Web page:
If you’ve been fortunate enough to drive or hike near the Salisbury Plain in Wiltshire, England you no doubt came upon a stunning white horse carved into the escarpment. This equine monument is a sight to behold ‒ but the time has come for the horse to receive a bit of a grooming.
According to the BBC , English Heritage announced it was undertaking tests to source a more “sustainable” paint to re-whiten the horse with. The charity said that the pandemic had delayed its plan to whiten the carving but has amassed an impressive £30,000 in donations to go towards the restoration.
“It will be the biggest overhaul we’ve ever done on the site,” English Heritage’s properties coordinator Win Scutt told the BBC. “At the moment it looks particularly grim because it hardly gets any sun at this time of year…We are really keen to keep it white and it’s a scheduled monument in the care of English Heritage, and we regularly clean it every two years, but it’s an expensive job.”
Apparently, part of the upkeep involves cleaning and repacking the gaps between each cement panel that makes up the white horse. As for the paint itself, Scutt adds, “We are trying to find a paint or a cement wash that will last the longest as a sustainable solution that will work out the cheapest so that we don’t have to spend vast sums of money every two years.” It also has to be eco-friendly so as not to negatively affect the local wildlife.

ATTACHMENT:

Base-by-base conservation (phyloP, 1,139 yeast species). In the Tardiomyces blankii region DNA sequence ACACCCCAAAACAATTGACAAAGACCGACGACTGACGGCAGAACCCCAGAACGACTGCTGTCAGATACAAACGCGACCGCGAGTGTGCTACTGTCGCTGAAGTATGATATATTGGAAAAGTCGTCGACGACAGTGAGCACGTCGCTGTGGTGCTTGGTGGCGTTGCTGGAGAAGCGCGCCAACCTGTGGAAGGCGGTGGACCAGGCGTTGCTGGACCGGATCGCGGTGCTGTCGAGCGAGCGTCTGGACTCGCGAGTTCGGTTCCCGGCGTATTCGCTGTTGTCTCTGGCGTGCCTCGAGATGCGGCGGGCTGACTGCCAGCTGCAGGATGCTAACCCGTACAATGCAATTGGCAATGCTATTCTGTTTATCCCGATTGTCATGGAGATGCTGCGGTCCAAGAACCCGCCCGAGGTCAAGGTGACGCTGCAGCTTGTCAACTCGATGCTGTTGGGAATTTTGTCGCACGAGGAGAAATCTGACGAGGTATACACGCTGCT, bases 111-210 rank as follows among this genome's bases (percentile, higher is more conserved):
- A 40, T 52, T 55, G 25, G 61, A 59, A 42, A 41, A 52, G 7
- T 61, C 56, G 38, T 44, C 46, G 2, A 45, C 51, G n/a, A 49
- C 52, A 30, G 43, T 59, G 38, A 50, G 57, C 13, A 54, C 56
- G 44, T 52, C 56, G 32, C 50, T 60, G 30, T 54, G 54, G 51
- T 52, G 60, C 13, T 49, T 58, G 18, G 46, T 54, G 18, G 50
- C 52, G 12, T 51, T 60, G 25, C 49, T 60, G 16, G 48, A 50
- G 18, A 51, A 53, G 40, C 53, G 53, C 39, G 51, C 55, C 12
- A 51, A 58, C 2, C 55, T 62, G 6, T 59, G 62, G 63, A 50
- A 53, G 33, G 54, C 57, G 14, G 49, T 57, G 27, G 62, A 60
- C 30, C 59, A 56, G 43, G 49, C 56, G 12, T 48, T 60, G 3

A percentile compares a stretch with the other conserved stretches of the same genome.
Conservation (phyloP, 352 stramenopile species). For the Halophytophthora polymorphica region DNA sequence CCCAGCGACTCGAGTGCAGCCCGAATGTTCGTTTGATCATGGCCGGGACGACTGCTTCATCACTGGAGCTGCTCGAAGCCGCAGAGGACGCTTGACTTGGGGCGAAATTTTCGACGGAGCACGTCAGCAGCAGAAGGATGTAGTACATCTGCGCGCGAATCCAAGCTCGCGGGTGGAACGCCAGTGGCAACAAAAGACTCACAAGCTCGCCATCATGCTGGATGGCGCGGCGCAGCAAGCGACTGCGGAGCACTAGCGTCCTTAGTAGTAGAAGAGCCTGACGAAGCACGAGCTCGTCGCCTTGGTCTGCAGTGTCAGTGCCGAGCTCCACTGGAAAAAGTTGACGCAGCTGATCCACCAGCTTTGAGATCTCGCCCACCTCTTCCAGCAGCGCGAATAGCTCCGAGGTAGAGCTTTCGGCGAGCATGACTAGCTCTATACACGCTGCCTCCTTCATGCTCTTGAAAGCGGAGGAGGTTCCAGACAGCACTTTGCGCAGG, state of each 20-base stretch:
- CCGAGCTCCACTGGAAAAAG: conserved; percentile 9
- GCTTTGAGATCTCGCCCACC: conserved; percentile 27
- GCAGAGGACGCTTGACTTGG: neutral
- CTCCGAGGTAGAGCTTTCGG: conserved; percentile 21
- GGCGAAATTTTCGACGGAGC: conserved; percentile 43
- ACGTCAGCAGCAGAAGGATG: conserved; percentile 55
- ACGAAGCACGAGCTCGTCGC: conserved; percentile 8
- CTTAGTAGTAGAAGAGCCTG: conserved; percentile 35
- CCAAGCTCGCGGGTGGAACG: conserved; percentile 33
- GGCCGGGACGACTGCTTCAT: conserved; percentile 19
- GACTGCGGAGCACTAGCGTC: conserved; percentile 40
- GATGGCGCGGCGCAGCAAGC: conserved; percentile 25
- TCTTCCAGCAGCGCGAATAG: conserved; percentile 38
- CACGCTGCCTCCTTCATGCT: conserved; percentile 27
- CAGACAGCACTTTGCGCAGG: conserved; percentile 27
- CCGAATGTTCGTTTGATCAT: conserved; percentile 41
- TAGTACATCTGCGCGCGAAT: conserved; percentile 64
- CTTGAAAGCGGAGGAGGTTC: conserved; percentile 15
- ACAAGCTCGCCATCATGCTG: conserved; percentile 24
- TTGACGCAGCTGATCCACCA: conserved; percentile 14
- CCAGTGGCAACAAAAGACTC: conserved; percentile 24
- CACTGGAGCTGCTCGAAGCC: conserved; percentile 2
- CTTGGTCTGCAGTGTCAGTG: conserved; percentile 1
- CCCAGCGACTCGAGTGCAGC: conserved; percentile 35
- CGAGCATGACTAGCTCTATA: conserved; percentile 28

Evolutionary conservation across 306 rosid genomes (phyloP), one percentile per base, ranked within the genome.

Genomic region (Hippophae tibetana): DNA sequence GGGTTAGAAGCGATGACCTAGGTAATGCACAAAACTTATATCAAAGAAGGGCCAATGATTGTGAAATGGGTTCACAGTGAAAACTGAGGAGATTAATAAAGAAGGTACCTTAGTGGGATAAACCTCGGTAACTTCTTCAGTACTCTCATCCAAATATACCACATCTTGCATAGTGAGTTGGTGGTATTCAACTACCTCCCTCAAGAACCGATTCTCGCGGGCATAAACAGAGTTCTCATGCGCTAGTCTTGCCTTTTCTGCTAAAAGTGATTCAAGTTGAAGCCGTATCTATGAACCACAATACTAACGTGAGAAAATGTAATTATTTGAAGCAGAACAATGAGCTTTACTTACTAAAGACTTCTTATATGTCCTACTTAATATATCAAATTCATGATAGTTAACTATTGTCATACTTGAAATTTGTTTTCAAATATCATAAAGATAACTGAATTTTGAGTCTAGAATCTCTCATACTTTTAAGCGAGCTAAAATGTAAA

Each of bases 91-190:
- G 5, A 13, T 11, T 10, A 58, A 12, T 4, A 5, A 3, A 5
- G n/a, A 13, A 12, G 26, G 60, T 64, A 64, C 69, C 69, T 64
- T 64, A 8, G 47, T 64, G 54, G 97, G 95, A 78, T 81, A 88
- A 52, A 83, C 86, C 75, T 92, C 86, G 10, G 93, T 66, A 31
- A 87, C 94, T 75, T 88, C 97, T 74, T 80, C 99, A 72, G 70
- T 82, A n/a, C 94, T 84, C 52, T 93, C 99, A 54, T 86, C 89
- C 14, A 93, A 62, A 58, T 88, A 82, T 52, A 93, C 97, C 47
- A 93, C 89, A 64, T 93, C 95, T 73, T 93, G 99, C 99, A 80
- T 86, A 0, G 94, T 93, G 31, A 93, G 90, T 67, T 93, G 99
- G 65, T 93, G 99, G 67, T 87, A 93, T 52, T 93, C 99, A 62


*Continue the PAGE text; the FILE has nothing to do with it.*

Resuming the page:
The monument was first restored in 1778 and dates back to 878 AD as a commemoration to King Alfred’s victory over the Danish at the Battle of Ethandune.
Standing at 175ft (53m) tall it is considered the oldest white horse carving in Wiltshire, but not the only one. Indeed, an engraving from the 1760s show a second horse facing in the opposite direction but there is no current evidence of it having been there.
Other white horses that can be seen carved into the English countryside include the Cherhill White Horse, also known as the Oldbury White Horse, the Marlborough White Horse and the Uffington White Horse.
And according to local legend, the Westbury White Horse is rumoured to trot down to the nearby Bridewell springs for a drink each night when the local Bratton church clock strikes midnight!